I deplore racism, but if you’re going to say it? Own it. Own your words. Own your social media bluster. And own the consequences, including the fact that most employers will fire you for it. That’s real free speech. Not a half-assed have-it-both-ways free speech without consequences that most morons who get caught up in these situations want or think is reality.

  6. #96
    He did not talk about
    Quote Originally Posted by Buddha4Mary View Post
    He talked about gang raping my wife. It wasnt me getting my feelings hurt. It was me seeing a high profile representative of a sport I love treating fans like this. It was disgusting, uncalled for, and unbecoming of a sport trying to stay relevant in the 21st century and having enough.
    He did not talk about gang raping your wife. He offered an ill advised hypothetical scenario based on some extreme opinion about illegal immigration. How it got twisted to your take on it is on you, and probably why he still has his job.

  7. #97
    Quote Originally Posted by Defender View Post
    I guess I'm in the minority here. As a firm believer in free speech in/on whatever platform is used, Tracy or anyone else should be free to express whatever opinions they want, whether they are perceived as racist, insensitive, bigoted or whatever.
    And it is also 'free speech' for an employer to disassociate themselves with someone who espouses racist/bigoted views.

  8. #98
    Is Bat Boy KevMcNJ's Avatar
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    Incorrect use of the the freedom of speech card.

    Its not a 1st Amendment issue when comments you make online are deleted or when your job is impacted by something you say.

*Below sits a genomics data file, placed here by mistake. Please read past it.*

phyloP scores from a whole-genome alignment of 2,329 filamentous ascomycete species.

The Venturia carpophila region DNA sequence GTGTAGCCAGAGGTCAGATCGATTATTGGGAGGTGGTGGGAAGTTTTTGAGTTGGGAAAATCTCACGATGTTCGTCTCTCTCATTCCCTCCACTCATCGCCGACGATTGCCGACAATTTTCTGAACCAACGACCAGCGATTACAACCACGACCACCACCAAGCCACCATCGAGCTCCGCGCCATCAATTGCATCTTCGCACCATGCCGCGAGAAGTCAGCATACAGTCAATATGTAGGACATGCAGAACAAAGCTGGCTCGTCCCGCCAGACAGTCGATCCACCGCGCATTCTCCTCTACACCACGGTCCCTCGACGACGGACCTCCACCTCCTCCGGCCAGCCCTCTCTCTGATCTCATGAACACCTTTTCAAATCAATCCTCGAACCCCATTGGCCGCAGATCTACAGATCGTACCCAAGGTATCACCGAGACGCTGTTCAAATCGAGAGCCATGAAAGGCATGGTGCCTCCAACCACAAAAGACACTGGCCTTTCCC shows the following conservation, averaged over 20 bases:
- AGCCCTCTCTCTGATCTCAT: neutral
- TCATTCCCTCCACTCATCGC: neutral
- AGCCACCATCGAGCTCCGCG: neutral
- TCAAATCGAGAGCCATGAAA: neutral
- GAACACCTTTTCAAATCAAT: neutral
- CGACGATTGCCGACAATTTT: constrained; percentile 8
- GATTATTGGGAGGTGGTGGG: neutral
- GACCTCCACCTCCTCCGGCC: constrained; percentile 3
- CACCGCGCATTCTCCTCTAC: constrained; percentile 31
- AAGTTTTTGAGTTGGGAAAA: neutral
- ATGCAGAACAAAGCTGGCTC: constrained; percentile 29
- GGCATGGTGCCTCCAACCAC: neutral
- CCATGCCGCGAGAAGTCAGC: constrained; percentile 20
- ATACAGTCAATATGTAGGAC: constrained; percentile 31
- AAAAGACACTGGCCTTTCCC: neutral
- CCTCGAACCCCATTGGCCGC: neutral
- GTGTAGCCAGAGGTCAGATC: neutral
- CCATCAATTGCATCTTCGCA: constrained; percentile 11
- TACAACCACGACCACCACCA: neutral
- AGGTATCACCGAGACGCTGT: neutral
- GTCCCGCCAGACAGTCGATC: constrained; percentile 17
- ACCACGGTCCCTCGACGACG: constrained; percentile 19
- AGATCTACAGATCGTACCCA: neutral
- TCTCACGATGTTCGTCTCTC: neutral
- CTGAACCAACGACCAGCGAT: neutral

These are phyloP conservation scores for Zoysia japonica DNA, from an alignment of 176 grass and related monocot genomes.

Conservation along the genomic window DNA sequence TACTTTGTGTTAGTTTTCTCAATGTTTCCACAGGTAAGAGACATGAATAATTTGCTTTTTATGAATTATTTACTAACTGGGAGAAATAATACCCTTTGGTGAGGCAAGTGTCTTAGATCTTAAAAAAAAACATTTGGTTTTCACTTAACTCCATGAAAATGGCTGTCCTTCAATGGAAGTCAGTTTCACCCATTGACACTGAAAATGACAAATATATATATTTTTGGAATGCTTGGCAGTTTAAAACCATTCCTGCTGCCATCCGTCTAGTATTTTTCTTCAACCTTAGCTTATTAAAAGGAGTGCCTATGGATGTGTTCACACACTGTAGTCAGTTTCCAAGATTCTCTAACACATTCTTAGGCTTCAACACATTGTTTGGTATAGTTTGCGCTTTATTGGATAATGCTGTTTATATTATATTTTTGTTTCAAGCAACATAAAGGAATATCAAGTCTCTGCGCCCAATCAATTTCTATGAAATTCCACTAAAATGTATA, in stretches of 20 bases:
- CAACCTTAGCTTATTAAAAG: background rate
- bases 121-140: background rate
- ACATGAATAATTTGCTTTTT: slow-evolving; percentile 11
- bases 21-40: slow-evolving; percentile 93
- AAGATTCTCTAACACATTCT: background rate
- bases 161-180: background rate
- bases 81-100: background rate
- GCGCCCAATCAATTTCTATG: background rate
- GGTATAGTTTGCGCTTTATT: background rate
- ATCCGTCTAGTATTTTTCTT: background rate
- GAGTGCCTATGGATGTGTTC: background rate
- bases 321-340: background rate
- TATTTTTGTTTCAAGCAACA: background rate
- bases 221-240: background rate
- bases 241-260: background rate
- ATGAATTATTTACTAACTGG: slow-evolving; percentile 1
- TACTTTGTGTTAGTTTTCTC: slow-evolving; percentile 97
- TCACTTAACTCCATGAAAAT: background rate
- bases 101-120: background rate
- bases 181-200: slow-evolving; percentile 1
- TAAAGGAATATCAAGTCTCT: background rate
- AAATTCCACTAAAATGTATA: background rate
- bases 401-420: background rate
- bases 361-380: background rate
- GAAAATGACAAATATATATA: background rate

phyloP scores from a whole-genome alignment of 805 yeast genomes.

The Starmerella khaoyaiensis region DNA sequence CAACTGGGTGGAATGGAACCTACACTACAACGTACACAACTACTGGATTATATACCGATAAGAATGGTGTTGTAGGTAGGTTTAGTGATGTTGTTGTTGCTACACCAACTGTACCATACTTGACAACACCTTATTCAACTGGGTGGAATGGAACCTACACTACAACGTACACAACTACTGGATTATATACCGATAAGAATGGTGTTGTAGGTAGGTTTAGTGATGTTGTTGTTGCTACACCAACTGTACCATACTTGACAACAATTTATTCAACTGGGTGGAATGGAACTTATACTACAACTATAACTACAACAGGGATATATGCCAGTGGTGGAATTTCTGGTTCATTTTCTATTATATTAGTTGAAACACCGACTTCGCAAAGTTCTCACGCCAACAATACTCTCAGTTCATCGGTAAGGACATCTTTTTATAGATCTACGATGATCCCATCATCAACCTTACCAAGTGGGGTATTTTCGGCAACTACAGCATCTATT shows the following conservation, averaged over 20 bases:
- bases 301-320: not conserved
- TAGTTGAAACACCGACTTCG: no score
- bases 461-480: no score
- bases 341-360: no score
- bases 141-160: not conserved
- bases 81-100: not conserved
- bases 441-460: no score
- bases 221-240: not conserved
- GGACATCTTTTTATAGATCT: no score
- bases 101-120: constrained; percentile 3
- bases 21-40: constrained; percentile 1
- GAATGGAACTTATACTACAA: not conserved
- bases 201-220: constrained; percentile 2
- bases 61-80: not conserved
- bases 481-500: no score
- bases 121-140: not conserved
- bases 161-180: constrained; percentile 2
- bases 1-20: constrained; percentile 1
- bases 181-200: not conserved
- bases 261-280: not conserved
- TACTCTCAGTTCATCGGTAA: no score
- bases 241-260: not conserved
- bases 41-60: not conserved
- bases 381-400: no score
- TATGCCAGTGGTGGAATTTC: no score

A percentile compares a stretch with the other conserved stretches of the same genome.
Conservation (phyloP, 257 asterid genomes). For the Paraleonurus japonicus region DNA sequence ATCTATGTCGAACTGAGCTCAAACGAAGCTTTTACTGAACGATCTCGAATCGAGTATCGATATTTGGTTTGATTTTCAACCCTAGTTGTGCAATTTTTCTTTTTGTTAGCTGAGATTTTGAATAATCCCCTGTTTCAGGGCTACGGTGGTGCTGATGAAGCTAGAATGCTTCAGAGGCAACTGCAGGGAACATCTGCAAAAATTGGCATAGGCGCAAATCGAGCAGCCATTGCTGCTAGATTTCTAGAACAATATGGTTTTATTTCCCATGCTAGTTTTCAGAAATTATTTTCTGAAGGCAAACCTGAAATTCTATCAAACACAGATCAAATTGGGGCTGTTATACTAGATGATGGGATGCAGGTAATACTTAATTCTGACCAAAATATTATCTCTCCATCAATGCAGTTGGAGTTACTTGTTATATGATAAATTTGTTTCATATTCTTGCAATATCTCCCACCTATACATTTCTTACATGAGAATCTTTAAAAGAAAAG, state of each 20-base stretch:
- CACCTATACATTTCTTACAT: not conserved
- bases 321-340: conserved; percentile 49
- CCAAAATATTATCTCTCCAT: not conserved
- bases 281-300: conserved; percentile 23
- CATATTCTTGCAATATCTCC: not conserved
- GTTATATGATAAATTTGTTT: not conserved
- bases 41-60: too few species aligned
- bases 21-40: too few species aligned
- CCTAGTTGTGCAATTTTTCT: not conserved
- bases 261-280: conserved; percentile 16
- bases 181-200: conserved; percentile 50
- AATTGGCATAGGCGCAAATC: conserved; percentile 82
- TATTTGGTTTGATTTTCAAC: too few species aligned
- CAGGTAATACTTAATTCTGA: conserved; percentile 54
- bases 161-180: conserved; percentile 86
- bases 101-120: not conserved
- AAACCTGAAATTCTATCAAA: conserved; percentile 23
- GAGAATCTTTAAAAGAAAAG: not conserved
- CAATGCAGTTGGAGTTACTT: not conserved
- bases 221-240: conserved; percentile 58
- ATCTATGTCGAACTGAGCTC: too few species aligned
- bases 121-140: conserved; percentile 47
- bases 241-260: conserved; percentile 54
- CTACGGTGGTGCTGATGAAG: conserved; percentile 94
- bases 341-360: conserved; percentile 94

Live like Dave

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    Quote Originally Posted by Defender View Post
    As a firm believer in free speech in/on whatever platform is used, Tracy or anyone else should be free to express whatever opinions they want, whether they are perceived as racist, insensitive, bigoted or whatever.
    Tracy has been and remains free to express his opinions and has repeatedly. Social and professional blow back are not a violation of First Amendment rights.

  10. #100
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    Where it all goes wrong, it seems, is when those same people ***** about the consequences of their words. Freedom of speech? Hell yes, but there’s no freedom from the consequence of free speech.
    And it is also 'free speech' for an employer to disassociate themselves with someone who espouses racist/bigoted views.
    It’s not a 1st Amendment issue when comments you make online are deleted or when your job is impacted by something you say.